The Purchasing Managers’ Index (PMI) survey methodology has developed an outstanding reputation for providing the most up-to-date possible indication of what is really happening in the private sector economy by tracking variables such as sales, employment, inventories and prices. The indices are widely used by businesses, governments and economic analysts in financial institutions to help better understand business conditions and guide corporate and investment strategy. In particular, central banks in many countries (including the European Central Bank) use the data to help make interest rate decisions. PMI surveys are the first indicators of economic conditions published each month and are therefore available well ahead of comparable data produced by government bodies.

Markit does not revise underlying survey data after first publication, but seasonal adjustment factors may be revised from time to time as appropriate which will affect the seasonally adjusted data series. Historical data relating to the underlying (unadjusted) numbers, first published seasonally adjusted series and subsequently revised data are available to subscribers from Markit. Please contact This email address is being protected from spambots. You need JavaScript enabled to view it..

About Supply Chain Management Association
The Supply Chain Management Association (SCMA)™ is Canada’s largest association for supply chain management professionals. We represent 7,500 members as well as the wider profession working in roles that cover sourcing, procurement, logistics, inventory, and contract management. SCMA™ sets the standards for excellence and ethics, and is the principal source of professional development and accreditation in supply chain management in Canada. www.scma.com.

About IHS Markit (www.ihsmarkit.com)
IHS Markit (Nasdaq: INFO) is a world leader in critical information, analytics and expertise to forge solutions for the major industries and markets that drive economies worldwide. The company delivers next-generation information, analytics and solutions to customers in business, finance and government, improving their operational efficiency and providing deep insights that lead to well-informed, confident decisions. IHS Markit has more than 50,000 key business and government customers, including 85 percent of the Fortune Global 500 and the world’s leading financial institutions.  Headquartered in London, IHS Markit is committed to sustainable, profitable growth.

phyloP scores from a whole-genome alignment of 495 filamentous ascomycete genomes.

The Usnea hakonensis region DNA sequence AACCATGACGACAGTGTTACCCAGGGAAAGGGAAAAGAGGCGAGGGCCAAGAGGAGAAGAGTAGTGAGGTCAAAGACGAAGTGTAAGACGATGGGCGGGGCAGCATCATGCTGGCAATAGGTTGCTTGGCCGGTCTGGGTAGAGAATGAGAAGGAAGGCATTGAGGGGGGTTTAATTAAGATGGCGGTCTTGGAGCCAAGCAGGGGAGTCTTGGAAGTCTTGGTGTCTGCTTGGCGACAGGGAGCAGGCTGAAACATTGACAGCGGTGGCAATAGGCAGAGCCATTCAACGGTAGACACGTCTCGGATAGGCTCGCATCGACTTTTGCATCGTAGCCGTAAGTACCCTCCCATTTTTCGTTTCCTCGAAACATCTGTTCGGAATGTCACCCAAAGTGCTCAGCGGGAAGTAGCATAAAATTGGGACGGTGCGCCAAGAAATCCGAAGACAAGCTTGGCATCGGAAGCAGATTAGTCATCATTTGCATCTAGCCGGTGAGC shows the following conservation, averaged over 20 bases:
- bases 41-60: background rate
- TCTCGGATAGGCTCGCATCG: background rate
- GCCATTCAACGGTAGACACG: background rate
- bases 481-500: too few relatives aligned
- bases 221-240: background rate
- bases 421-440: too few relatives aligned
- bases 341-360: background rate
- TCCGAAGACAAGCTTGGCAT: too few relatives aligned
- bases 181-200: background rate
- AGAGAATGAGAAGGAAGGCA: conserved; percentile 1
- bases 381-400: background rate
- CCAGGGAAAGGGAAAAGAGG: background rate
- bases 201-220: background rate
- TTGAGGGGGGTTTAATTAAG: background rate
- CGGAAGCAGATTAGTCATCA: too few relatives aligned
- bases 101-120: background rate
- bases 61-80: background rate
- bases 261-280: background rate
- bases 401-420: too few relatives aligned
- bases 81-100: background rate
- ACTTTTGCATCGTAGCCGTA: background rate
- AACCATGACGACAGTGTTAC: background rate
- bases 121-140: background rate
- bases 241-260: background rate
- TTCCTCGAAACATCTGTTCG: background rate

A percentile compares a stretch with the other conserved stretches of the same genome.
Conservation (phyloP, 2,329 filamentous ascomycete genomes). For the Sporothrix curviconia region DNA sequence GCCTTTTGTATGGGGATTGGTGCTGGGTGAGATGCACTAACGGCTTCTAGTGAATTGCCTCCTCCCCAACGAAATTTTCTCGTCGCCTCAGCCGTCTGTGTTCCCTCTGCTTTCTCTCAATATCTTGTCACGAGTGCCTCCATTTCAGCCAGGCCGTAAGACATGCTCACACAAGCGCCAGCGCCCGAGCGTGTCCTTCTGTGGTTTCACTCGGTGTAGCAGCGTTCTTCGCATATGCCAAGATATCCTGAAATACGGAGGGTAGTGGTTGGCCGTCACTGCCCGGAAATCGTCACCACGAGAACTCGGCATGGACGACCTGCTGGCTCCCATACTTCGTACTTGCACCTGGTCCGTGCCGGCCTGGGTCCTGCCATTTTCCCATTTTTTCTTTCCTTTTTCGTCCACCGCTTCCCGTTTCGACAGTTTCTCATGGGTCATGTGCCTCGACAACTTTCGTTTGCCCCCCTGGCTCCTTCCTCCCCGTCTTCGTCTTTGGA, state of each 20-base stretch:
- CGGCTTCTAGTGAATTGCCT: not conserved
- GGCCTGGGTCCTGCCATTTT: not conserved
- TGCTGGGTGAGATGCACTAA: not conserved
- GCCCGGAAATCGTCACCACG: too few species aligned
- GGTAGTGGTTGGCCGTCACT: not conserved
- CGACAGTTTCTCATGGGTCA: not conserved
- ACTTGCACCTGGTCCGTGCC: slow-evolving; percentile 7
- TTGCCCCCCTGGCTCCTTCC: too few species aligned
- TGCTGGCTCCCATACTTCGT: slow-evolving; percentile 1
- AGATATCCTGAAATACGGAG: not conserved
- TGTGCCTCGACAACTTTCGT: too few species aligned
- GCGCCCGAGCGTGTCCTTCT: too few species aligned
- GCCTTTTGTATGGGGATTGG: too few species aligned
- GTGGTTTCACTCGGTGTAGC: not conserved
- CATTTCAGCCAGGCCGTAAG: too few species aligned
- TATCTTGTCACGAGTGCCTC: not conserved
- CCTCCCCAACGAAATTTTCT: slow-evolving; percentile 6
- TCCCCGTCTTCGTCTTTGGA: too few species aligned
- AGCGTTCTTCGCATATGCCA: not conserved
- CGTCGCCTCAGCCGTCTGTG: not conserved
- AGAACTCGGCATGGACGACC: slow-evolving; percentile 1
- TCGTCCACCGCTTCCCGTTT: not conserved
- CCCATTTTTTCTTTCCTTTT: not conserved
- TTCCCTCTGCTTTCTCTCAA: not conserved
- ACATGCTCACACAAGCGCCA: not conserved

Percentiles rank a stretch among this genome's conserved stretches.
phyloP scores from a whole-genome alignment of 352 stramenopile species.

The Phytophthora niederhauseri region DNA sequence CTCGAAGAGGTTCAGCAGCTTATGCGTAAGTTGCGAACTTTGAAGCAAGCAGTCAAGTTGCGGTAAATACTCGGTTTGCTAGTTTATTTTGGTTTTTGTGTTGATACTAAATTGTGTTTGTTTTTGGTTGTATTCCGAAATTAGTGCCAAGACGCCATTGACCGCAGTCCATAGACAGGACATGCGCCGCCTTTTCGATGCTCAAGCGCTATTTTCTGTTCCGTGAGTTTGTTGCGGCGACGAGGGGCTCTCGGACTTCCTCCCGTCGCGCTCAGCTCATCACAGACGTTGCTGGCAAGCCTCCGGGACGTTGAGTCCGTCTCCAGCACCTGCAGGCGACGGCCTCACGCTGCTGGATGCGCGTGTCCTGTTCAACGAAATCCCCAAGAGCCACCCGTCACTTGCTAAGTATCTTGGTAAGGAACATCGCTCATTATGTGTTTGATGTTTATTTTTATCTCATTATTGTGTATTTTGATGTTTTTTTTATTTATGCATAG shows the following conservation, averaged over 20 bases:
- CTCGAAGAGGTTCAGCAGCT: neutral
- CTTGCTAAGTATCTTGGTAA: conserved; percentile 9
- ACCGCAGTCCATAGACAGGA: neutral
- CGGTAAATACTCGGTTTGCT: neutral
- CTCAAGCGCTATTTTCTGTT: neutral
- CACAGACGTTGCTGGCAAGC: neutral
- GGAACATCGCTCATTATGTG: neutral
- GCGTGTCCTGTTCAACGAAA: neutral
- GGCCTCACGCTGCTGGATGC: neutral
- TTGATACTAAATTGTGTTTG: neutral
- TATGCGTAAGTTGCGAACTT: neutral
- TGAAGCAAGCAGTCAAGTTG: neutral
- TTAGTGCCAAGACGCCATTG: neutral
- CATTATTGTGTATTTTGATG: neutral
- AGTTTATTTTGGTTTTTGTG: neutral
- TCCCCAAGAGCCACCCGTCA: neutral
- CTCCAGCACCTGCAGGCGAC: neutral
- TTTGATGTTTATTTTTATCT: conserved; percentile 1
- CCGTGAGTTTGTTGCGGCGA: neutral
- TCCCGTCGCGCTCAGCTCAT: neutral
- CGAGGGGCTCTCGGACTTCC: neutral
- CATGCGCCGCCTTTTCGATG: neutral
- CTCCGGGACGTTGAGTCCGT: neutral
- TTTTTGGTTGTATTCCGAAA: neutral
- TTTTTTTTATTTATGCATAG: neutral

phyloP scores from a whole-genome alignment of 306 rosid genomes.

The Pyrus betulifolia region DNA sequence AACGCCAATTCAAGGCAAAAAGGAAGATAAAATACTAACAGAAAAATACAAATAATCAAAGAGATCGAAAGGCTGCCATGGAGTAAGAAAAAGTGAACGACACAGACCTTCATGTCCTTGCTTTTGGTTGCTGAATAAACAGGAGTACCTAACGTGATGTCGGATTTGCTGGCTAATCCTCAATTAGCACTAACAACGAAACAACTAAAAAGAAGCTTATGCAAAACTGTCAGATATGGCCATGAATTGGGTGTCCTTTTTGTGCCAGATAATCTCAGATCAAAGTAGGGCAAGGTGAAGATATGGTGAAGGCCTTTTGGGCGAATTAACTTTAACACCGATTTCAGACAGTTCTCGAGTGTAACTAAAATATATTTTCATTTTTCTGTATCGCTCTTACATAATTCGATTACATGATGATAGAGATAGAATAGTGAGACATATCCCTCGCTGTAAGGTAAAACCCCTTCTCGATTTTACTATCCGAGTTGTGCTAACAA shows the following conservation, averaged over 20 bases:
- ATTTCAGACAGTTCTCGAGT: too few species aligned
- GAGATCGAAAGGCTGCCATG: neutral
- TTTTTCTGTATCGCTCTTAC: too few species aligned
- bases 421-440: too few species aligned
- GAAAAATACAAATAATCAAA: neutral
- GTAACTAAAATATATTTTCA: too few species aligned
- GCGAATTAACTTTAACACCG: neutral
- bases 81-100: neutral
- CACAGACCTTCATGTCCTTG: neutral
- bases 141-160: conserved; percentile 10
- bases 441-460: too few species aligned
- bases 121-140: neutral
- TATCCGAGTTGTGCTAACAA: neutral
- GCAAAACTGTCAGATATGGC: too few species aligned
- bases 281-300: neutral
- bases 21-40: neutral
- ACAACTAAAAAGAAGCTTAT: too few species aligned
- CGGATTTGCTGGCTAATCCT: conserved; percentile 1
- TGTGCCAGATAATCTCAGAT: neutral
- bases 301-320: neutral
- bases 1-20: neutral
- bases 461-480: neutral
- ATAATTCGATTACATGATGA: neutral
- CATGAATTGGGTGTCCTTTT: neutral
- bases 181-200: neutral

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About PMI
Purchasing Managers’ Index® (PMI®) surveys are now available for over 30 countries and also for key regions including the eurozone. They are the most closely-watched business surveys in the world, favoured by central banks, financial markets and business decision makers for their ability to provide up-to-date, accurate and often unique monthly indicators of economic trends. To learn more go to www.markit.com/economics.

The intellectual property rights to the Markit Canada Manufacturing PMI™ provided herein are owned by or licensed to IHS Markit. Any unauthorised use, including but not limited to copying, distributing, transmitting or otherwise of any data appearing is not permitted without IHS Markit’s prior consent. IHS Markit shall not have any liability, duty or obligation for or relating to the content or information (“data”) contained herein, any errors, inaccuracies, omissions or delays in the data, or for any actions taken in reliance thereon.  In no event shall IHS Markit be liable for any special, incidental, or consequential damages, arising out of the use of the data. Purchasing Managers' Index™ and PMI™ are either registered trade marks of Markit Economics Limited or licensed to Markit Economics Limited. IHS Markit is a registered trademark of IHS Markit Ltd.